In this interview, Chelsea Hodson, author of Tonight I'm Someone Else, speaks about writing from the self and interrogating ideas.
Inger Christensen’s poetic hypothesis houses the intimacy between an arrangement of the poem and content to curate layered meaning.
John McPhee reflects on the panic, procrastination, and prolific output behind his celebrated approach to nonfiction writing.
Pittsburgh is a blue city nestled in the red part of a purple state. A political bruise.
If good creative writing sparks the instinct to write, The Shell Game provides ample embers to inspire a wide range of writers.
Constantly shifting my interests trying to mirror those of the men, I no longer knew who I was without pretending or playing games.
In her new collection, Rebecca Solnit bravely tackles the American crises that imperil our humanity as well as our survival.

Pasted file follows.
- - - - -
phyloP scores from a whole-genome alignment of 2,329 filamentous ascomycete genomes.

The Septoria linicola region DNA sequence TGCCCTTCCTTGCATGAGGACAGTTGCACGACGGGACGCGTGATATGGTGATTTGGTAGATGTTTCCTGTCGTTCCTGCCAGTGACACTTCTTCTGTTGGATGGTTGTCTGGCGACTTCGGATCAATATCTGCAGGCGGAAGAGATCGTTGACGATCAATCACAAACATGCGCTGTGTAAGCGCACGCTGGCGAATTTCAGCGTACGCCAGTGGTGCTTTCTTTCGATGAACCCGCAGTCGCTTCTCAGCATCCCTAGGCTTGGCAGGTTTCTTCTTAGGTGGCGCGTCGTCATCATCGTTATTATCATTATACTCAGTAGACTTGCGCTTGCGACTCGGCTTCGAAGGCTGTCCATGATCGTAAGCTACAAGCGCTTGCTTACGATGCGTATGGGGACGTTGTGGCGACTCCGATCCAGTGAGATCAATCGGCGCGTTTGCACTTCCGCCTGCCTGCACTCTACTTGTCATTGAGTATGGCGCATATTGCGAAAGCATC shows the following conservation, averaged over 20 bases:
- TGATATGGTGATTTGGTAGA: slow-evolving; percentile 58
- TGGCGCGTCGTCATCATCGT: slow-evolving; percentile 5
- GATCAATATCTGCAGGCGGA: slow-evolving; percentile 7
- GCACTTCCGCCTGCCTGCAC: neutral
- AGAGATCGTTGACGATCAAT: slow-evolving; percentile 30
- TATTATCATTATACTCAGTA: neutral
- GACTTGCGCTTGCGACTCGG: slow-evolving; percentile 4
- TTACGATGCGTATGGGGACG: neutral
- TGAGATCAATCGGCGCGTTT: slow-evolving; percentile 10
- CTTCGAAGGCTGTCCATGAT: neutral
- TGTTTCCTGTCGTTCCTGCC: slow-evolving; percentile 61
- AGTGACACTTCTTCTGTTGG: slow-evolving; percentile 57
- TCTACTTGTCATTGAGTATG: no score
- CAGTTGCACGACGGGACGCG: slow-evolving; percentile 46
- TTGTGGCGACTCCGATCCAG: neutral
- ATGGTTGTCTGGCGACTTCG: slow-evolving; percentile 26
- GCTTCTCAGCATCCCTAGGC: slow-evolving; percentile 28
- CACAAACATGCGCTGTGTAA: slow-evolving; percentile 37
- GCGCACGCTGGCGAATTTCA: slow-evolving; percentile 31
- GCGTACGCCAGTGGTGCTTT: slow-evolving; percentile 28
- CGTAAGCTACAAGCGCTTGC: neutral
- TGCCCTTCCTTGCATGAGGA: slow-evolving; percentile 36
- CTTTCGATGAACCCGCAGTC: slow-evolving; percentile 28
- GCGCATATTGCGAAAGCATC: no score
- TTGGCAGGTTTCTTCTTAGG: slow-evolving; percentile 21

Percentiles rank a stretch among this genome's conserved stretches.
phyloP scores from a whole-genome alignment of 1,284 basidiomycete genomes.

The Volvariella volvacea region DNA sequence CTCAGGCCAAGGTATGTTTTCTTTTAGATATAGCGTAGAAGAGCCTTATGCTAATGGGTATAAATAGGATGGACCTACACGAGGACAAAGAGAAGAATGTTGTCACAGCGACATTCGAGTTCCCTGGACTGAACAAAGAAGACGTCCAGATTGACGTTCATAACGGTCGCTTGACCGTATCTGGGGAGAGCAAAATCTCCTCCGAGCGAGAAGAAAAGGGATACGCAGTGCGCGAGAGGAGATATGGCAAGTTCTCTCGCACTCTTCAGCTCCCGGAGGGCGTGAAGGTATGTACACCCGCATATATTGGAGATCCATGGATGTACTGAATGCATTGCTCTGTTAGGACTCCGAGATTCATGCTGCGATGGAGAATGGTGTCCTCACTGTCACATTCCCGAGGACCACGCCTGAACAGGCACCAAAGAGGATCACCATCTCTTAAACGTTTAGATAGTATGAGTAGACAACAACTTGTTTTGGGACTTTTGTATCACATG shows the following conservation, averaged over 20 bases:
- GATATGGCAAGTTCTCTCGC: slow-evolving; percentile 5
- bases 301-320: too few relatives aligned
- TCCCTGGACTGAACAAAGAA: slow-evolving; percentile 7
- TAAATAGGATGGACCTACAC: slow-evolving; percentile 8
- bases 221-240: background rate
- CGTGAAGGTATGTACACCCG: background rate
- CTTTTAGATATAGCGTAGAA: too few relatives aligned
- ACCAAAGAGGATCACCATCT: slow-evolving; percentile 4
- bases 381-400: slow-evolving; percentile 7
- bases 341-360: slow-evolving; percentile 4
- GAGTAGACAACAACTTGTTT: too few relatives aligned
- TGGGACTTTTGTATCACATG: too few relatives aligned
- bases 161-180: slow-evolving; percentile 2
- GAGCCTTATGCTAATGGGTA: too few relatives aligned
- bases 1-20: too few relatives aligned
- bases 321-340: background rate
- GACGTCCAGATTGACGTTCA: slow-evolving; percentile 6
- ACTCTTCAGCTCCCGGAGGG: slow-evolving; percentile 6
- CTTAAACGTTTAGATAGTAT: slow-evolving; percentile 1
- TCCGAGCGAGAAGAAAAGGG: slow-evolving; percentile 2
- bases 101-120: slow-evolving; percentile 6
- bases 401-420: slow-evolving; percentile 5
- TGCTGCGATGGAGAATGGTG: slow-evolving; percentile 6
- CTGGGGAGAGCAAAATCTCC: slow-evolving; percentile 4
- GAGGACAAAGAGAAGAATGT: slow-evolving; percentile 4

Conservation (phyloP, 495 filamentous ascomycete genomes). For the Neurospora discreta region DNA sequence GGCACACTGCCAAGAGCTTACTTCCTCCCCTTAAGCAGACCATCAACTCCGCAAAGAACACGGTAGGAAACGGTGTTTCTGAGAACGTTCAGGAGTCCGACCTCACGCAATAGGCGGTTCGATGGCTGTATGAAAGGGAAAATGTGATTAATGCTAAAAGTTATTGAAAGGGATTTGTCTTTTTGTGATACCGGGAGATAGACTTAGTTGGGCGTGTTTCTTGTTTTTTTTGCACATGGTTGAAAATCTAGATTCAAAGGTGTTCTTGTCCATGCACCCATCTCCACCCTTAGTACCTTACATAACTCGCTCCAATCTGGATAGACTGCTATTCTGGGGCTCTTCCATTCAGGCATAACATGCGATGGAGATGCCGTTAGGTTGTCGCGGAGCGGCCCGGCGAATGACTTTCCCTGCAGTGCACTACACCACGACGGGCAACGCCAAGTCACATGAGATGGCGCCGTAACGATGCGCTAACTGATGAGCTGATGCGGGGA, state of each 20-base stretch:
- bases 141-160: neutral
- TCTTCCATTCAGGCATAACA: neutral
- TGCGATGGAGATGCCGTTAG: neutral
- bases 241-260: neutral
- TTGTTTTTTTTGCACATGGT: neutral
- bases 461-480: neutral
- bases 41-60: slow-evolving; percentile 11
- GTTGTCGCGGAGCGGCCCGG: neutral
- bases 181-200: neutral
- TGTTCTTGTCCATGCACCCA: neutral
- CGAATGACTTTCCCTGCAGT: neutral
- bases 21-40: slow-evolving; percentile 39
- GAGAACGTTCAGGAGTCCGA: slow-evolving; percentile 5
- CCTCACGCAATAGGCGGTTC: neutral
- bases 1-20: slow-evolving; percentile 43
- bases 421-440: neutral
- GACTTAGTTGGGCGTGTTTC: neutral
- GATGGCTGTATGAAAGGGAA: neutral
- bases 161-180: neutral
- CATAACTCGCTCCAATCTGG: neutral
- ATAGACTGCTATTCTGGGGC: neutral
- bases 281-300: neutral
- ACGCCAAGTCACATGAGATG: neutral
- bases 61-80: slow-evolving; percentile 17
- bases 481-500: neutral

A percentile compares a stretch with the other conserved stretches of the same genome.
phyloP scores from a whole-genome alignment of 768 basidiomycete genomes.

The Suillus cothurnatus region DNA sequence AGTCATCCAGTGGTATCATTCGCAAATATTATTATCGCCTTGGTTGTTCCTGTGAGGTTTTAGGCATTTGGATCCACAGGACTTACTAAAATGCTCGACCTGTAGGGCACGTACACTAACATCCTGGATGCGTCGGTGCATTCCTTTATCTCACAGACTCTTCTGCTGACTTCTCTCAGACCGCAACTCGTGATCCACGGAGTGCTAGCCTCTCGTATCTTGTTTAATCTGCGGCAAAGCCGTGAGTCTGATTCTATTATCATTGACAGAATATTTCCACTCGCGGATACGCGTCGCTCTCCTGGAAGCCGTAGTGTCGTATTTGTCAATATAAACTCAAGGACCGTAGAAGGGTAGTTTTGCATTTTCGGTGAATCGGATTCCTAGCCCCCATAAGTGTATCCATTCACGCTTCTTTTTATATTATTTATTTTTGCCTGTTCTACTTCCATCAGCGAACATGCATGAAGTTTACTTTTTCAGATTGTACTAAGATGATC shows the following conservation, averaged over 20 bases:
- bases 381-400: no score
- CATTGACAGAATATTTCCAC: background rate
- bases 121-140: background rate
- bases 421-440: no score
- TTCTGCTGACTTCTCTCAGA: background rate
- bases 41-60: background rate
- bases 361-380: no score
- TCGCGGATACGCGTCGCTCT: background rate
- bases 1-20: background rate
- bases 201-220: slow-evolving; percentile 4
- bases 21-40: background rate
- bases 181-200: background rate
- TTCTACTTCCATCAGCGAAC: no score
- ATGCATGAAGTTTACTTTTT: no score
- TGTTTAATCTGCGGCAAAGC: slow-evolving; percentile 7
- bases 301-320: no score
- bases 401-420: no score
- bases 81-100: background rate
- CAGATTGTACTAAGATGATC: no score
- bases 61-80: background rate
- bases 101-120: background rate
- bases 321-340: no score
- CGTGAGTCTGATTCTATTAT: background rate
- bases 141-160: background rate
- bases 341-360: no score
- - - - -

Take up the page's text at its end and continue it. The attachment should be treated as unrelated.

In the rolling green of Brooklyn’s Prospect Park, there’s an elm fenced off from would-be climbers and initial carvers.
What Mary Shelley's Frankenstein can teach us about motherhood, creation, and a woman's worth.
It was meant as an act of solidarity, a custom I’d stumbled upon in the years since my own mother’s death.
The universe has a sense of humor. When it sees you are not paying attention— look out.
John Lingan's Homeplace offers up a version of small-town America: the effects of deep roots and how the past dictates the future.